The drug is intended for people with celiac disease who are following a gluten-free diet, and is designed to protect against modest gluten contamination, not to permit consumption of large amounts of gluten, like bread or pasta.
    AMG 714 is not designed for celiac patients to eat gluten at will, but for small, incidental contamination. Francisco Leon, MD, PhD, study director and consultant for Amgen, says that their team is looking at AMG 714 “for its potential to protect against modest contamination, not deliberately eating large amounts of gluten, like bread or pasta.” 
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    Findings of the team’s first phase 2 study of a biologic immune modulator in celiac disease will be presented at the upcoming Digestive Disease Week 2018. 
    Read more at ScienceDaily.com

    Jefferson Adams
    Celiac.com 05/24/2018 - England is facing some hard questions about gluten-free food prescriptions for people with celiac disease. Under England’s National Health Plan, people with celiac disease are eligible for gluten-free foods as part of their medical treatment. 
    The latest research shows that prescription practice for gluten-free foods varies widely, and often seems independent of medical factors. This news has put those prescribing practices under scrutiny.
    "Gluten free prescribing is clearly in a state of flux at the moment, with an apparent rapid reduction in prescribing nationally," say the researchers. Their data analysis revealed that after a steady increase in prescriptions between 1998 and 2010, the prescription rate for gluten free foods has both fallen, and become more variable, in recent years. Not only is there tremendous variation in gluten free prescribing, say the researchers, “this variation appears to exist largely without good reason…”
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    But following a public consultation, the government decided earlier this year to restrict the range of gluten free products rather than banning them outright. As research data pile up and gluten-free food becomes cheaper and more ubiquitous, look for more changes to England’s gluten-free prescription program to follow.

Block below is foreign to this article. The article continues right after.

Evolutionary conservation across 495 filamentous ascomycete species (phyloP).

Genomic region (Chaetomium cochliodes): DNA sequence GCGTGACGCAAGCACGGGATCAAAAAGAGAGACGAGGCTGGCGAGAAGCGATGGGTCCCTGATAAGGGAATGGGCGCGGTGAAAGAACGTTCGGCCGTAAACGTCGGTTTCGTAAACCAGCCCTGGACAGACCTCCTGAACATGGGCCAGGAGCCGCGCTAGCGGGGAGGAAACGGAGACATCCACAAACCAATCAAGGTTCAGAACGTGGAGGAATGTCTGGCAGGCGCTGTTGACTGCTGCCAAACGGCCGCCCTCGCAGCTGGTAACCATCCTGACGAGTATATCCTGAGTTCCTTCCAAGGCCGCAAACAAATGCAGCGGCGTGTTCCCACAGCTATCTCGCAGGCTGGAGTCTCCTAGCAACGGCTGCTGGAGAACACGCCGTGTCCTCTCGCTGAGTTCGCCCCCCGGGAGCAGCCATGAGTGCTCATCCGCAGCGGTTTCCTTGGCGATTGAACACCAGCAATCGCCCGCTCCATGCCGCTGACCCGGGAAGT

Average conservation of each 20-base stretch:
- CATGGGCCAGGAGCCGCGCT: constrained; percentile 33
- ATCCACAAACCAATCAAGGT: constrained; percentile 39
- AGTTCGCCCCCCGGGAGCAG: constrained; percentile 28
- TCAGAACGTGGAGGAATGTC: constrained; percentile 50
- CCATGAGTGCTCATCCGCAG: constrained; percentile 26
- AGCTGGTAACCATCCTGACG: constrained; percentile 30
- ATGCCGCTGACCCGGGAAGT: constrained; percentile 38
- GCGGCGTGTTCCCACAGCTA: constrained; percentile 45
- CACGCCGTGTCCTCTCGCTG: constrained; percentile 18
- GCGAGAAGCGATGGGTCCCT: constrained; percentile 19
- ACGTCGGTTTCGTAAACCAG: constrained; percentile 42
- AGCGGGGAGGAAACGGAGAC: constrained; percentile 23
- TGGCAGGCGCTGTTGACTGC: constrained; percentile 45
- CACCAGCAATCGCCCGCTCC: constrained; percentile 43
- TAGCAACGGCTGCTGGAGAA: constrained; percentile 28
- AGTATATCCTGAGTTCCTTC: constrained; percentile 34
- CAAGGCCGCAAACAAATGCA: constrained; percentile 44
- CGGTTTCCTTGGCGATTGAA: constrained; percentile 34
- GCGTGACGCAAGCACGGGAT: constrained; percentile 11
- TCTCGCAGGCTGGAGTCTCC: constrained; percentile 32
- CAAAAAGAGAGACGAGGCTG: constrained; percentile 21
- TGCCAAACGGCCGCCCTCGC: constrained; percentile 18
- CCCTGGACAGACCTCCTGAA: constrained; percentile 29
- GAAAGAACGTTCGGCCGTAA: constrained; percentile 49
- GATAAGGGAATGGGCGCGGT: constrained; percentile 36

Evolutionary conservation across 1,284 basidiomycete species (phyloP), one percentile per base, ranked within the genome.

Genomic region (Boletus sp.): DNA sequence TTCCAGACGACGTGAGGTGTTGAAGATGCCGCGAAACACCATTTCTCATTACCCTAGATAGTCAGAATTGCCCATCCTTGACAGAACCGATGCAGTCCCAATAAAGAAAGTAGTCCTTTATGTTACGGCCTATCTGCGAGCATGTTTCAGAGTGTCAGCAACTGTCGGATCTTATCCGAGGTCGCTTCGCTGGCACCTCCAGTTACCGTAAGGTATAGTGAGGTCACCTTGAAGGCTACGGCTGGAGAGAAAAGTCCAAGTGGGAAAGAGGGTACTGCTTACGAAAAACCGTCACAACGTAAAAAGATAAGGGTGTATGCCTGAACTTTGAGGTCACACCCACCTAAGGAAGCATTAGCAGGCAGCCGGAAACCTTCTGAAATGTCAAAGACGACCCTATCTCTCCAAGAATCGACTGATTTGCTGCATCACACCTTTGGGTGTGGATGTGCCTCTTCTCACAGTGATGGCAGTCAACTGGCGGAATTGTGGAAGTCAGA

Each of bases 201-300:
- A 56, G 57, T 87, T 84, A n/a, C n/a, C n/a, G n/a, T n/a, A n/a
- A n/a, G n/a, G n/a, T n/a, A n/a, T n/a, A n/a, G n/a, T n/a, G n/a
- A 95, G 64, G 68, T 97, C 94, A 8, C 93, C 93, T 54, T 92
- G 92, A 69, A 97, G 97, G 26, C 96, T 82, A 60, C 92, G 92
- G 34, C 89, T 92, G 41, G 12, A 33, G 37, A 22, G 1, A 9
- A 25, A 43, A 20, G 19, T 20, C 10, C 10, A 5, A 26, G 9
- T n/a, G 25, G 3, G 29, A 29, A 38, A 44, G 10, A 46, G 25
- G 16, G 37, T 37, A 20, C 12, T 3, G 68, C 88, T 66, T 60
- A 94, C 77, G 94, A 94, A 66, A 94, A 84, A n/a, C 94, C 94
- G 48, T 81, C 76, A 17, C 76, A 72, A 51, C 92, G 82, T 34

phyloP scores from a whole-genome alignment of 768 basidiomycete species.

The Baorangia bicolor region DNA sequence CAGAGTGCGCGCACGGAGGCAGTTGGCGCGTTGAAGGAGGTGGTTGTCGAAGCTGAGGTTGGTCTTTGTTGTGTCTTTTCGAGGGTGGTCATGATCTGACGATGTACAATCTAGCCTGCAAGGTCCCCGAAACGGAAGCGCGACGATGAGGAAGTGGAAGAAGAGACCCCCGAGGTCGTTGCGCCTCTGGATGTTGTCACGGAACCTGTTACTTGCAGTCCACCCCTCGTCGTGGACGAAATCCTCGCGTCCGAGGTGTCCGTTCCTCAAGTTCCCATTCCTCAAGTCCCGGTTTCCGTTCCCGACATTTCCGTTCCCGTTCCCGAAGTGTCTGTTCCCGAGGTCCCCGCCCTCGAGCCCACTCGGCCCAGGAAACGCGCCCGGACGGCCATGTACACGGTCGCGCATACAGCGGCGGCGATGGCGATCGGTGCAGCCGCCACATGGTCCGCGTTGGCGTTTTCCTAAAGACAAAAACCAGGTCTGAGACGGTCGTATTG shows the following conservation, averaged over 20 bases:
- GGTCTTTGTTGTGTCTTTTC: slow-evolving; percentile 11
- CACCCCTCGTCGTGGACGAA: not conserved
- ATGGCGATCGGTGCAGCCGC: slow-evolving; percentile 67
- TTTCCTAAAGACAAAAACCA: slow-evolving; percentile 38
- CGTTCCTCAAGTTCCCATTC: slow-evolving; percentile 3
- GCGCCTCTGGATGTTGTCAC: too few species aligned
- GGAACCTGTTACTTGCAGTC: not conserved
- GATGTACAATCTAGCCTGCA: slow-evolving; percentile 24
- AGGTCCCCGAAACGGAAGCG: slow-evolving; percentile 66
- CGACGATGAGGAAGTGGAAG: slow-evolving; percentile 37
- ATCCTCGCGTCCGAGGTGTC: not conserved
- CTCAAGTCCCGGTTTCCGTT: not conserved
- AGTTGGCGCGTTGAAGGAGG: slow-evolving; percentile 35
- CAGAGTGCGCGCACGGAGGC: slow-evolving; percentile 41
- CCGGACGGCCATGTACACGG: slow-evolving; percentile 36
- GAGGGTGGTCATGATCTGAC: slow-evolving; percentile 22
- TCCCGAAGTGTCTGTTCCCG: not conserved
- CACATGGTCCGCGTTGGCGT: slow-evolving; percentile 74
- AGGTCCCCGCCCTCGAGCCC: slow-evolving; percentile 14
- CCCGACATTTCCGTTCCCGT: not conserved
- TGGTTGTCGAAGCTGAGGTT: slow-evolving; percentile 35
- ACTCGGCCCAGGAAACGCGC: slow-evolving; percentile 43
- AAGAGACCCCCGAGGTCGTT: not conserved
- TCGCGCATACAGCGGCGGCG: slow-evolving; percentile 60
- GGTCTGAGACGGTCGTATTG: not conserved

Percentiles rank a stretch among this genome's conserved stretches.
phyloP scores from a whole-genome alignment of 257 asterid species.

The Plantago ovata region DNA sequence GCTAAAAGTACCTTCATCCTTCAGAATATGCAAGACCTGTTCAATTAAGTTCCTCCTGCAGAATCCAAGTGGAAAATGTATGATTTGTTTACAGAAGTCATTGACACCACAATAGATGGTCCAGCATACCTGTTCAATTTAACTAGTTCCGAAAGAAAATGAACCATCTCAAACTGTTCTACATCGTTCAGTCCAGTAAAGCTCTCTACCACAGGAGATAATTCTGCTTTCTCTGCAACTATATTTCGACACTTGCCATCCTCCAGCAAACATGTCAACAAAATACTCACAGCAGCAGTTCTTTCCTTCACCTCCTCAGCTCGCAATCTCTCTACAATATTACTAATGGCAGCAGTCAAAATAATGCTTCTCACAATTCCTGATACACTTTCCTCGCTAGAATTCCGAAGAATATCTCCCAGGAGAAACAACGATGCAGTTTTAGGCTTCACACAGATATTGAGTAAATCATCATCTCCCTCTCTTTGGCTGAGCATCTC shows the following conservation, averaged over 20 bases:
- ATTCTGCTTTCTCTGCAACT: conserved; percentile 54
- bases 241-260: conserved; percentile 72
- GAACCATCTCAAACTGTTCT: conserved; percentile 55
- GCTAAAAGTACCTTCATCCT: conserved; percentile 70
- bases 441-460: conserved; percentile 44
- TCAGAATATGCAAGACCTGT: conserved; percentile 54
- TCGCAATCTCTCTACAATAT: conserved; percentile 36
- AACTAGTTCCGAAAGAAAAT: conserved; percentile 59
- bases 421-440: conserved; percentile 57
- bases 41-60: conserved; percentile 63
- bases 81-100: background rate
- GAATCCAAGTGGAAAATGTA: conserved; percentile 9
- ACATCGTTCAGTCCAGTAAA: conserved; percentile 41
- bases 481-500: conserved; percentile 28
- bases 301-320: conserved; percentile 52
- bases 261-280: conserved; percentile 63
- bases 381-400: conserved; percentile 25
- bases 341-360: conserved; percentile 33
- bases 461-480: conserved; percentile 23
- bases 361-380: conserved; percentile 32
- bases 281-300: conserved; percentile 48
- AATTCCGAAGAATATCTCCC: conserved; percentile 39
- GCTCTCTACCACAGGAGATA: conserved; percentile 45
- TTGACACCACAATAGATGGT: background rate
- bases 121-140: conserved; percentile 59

Read more about this research in the online journal BMJ Open.

    Jefferson Adams
    Celiac.com 05/23/2018 - Yes, we at Celiac.com realize that rye bread is not gluten-free, and is not suitable for consumption by people with celiac disease!  That is also true of rye bread that is low in FODMAPs.
    FODMAPs are Fermentable Oligosaccharides, Disaccharides, Monosaccharides and Polyols. FODMAPS are molecules found in food, and can be poorly absorbed by some people. Poor FODMAP absorption can cause celiac-like symptoms in some people. FODMAPs have recently emerged as possible culprits in both celiac disease and in irritable bowel syndrome.
    In an effort to determine what, if any, irritable bowel symptoms may triggered by FODMAPs, a team of researchers recently set out to compare the effects of regular vs low-FODMAP rye bread on irritable bowel syndrome (IBS) symptoms and to study gastrointestinal conditions with SmartPill.
    A team of researchers compared low-FODMAP rye bread with regular rye bread in patients irritable bowel syndrome, to see if rye bread low FODMAPs would reduce hydrogen excretion, lower intraluminal pressure, raise colonic pH, improve transit times, and reduce IBS symptoms compared to regular rye bread. The research team included Laura Pirkola, Reijo Laatikainen, Jussi Loponen, Sanna-Maria Hongisto, Markku Hillilä, Anu Nuora, Baoru Yang, Kaisa M Linderborg, and Riitta Freese.